WASHINGTON — Sally Ride, who blazed trails into orbit as the first American woman in space, died Monday of pancreatic cancer. She was 61.
Ride died at her home in the San Diego suburb of La Jolla, said Terry McEntee, a spokeswoman for her company, Sally Ride Science. She was a private person and the details of her illness were kept to just a few people, she said.
Ride rode into space on the space shuttle Challenger in 1983 when she was 32. After her flight, more than 42 other American women flew in space, NASA said.
“Sally was a national hero and a powerful role model. She inspired generations of young girls to reach for the stars,” President Barack Obama said in a statement.
NASA Administrator Charles Bolden, a former astronaut, said Ride “broke barriers with grace and professionalism — and literally changed the face of America’s space program.”
“The nation has lost one of its finest leaders, teachers and explorers,” he said in a statement.
Ride was a physicist, writer of five science books for children and president of her own company. She had also been a professor of physics at the University of California in San Diego.
She was selected as an astronaut candidate in 1978, the same year she earned her doctorate in physics from Stanford University. She beat out five women to be the first American female in space. Her first flight came two decades after the Soviets sent a woman into space
“On launch day, there was so much excitement and so much happening around us in crew quarters, even on the way to the launch pad,” Ride recalled in a NASA interview for the 25th anniversary of her flight in 2008. “I didn’t really think about it that much at the time — but I came to appreciate what an honor it was to be selected to be the first to get a chance to go into space.”
Ride flew in space twice, both times on Challenger in 1983 and in 1984, logging 343 hours in space. A third flight was cancelled when Challenger exploded in 1986. She was on the commission investigating that accident and later served on the panel for the 2003 Columbia shuttle accident, the only person on both boards.
She also was on the president’s committee of science advisers.
The 20th anniversary of her first flight also coincided with the loss of Columbia, a bittersweet time for Ride, who discussed it in a 2003 interview with The Associated Press. She acknowledged it was depressing to spend the anniversary investigating the accident, which killed seven astronauts.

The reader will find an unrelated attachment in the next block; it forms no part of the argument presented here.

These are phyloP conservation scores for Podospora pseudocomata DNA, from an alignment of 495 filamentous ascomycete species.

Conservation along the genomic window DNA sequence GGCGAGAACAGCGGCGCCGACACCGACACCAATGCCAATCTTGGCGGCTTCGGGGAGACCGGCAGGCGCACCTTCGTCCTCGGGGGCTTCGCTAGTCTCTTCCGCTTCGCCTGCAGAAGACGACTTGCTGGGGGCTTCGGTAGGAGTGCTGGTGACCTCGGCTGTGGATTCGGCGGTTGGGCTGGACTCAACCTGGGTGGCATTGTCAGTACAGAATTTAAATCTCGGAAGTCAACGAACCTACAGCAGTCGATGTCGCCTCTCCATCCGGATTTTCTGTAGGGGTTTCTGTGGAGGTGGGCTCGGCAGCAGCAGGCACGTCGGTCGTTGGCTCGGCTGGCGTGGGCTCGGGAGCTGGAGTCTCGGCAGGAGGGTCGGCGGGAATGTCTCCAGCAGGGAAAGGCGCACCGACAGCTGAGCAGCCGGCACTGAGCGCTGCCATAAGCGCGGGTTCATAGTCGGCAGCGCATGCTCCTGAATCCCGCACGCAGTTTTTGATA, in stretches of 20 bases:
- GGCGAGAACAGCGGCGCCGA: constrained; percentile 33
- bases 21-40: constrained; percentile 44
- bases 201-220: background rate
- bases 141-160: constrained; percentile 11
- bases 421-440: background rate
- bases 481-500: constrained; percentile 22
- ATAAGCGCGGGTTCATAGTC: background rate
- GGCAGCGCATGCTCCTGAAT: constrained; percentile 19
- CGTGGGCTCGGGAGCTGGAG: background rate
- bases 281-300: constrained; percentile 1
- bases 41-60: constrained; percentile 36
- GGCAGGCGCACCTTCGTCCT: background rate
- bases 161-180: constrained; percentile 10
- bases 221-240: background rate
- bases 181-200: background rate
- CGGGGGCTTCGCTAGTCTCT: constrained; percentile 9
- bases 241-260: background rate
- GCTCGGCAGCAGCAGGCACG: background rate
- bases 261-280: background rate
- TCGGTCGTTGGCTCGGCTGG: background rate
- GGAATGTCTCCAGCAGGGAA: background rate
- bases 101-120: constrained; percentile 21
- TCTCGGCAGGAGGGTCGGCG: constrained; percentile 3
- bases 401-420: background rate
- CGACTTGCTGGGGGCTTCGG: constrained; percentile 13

“But in another sense, it’s rewarding because it’s an opportunity to be part of the solution and part of the changes that will occur and will make the program better,” she said.
Later in the interview, she focused on science education and talked about “being a role model and being very visible.”
“She was very smart,” said former astronaut Norman Thagard, who was on Ride’s first flight. “We did have a good time.”
It was all work on that first flight, except for a first-in-space sprint around the inside of the shuttle, Thagard recalled by phone on Monday. He didn’t know who won.
One of Ride’s last legacies was allowing middle school students to take their own pictures of the moon using cameras aboard NASA’s twin Grail spacecraft in a project spearheaded by her company.
“Sally literally could have done anything with her life. She decided to devote her life to education and to inspiring young people. To me, that’s such a powerful thing. It’s extraordinarily admirable,” said Maria Zuber, a professor at the Massachusetts Institute of Technology who heads the Grail mission.
Ride’s office said she is survived by Tam O’Shaughnessy, her partner of 27 years; her mother, Joyce; her sister, Bear, a niece and a nephew.
Science Writer Alicia Chang contributed to this report from Los Angeles.